said first and second synchronous rectifiers comprise metal oxide semiconductor field effect transistors (MOSFETs); and said control terminals of said synchronous rectifiers are gates.
3. The circuit of Claim 2 wherein said first and second switches comprise MOSFETs having gates, wherein said gate of said first switch is connected to said second end of said secondary winding, and wherein said gate of said second switch is connected to said first end of said secondary winding.
4. The circuit of Claim 1 further comprising a first inductor coupled in series with said first end of said secondary winding and an output voltage terminal, and a capacitor coupled in parallel with said output voltage terminal and a return voltage terminal.
5. The circuit of Claim 4 further comprising:

a second inductor coupled in series between said first end of said secondary winding and said second synchronous rectifier.
6. The circuit of Claim 5 wherein said second inductor is coupled in series between said secondary winding and said first synchronous rectifier.
7. The circuit of Claim 5 further comprising:

a third inductor coupled in series between said secondary winding and said first synchronous rectifier.
8. The circuit of Claim 7 wherein said second and third inductors are saturable inductors.
9. The circuit of Claim 4 wherein said secondary winding comprises a center tap, wherein said first inductor is coupled in series with said center tap and said output voltage terminal, wherein said first terminal is a first end of said secondary winding and wherein said second terminal is a second end of said secondary winding, wherein said first and second switches comprise MOSFETs having gates, wherein said gate of said first switch is connected to said second end of said secondary winding, and wherein said gate of said second switch is connected to said first end of said secondary winding.
10. The circuit of Claim 9 wherein said transformer is coupleable to a converter circuit of the type selected from the group consisting of: a full-wave rectifier, active clamp-forward fly-back; and phase-shifted Zero Voltage Switching (ZVS) full-bridge.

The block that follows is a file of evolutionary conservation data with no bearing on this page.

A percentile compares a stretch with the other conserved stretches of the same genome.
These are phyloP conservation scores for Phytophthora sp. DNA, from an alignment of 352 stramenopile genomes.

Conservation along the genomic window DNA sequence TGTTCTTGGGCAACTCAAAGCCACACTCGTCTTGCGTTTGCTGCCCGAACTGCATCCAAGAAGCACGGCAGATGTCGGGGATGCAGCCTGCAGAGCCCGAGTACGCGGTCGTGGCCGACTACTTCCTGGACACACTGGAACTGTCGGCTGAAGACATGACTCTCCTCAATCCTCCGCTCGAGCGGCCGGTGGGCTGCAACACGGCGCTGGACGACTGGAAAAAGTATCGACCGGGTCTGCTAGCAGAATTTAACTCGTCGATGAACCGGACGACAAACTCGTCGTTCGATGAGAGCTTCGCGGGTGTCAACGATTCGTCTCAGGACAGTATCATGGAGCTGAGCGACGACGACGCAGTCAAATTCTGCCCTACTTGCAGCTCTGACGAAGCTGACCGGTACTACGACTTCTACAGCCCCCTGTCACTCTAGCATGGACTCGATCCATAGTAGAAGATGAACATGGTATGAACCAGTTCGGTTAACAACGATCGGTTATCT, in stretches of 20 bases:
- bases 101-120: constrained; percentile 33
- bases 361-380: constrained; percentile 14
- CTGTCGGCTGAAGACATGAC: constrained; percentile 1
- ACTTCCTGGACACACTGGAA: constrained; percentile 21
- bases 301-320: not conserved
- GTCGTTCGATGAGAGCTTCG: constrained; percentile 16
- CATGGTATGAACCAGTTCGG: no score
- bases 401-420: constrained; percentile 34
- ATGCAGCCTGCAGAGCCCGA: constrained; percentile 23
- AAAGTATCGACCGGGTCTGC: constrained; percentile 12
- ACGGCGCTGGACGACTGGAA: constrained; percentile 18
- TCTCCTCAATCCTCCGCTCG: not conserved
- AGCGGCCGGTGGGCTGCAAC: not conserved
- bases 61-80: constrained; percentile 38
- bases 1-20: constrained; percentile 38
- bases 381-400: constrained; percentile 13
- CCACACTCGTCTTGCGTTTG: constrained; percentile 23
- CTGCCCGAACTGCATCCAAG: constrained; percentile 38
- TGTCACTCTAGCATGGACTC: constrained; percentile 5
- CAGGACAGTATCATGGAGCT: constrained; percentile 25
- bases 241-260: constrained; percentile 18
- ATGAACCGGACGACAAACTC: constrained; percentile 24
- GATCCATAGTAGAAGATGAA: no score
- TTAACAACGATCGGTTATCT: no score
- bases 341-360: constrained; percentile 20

11. The circuit of Claim 1 wherein said transformer is coupleable to a converter circuit of the type selected from the group consisting of: a clamp forward with passive reset; half-wave rectifier, and active clamp forward.
12. The circuit of Claim 9 further comprising:

a third switch coupled to said first synchronous rectifier, said second switch being coupled to said third switch; and a fourth switch coupled to said second synchronous rectifier, said first switch coupled to said fourth switch.
13. The circuit of Claim 12 further comprising a first current-limiting resistor coupled between said third switch and a voltage source, and a second current-limiting resistor between said fourth switch and said voltage source.
14. The circuit of Claim 12 wherein said transformer is coupleable to a converter circuit of the type selected from the group consisting of: a hard-switched half-bridge; full-bridge;
and push-pull.
15. The circuit of Claim 12 further comprising a first voltage limiter coupled to said first synchronous rectifier, a gate of said first voltage limiter coupled to a voltage source, and a second voltage limiter coupled to said second synchronous rectifier, a gate of said second voltage limiter coupled to a voltage source, wherein said first and second voltage limiters provide gate voltage limiting.
16. The circuit of Claim 12 further comprising:

a first inductor coupled in series with said first end of said secondary winding and an output voltage terminal;

a capacitor coupled in parallel with said output voltage terminal and a return voltage terminal; and a second inductor coupled in series between said first end of said secondary winding and said second synchronous rectifier.
17. The circuit of Claim 16 wherein said second inductor is coupled in series between said secondary winding and said first synchronous rectifier.
18. The circuit of Claim 16 further comprising a third inductor coupled in series between said secondary winding and said first synchronous rectifier.
19. The circuit of Claim 18 wherein said second and third inductors arc saturable inductors.
20. A self-driven synchronous rectifier circuit for a power converter, said circuit comprising:

a transformer having a primary and secondary winding, said secondary winding having a first terminal and a second terminal;

a first synchronous rectifier having a source, drain and gate, said drain of said first synchronous rectifier connected to said second terminal of said secondary winding;

a second synchronous rectifier having a source, drain and gate, said source of said second synchronous rectifier coupled to said source of said first synchronous rectifier, said drain of said second synchronous rectifier coupled to said first terminal of said secondary winding;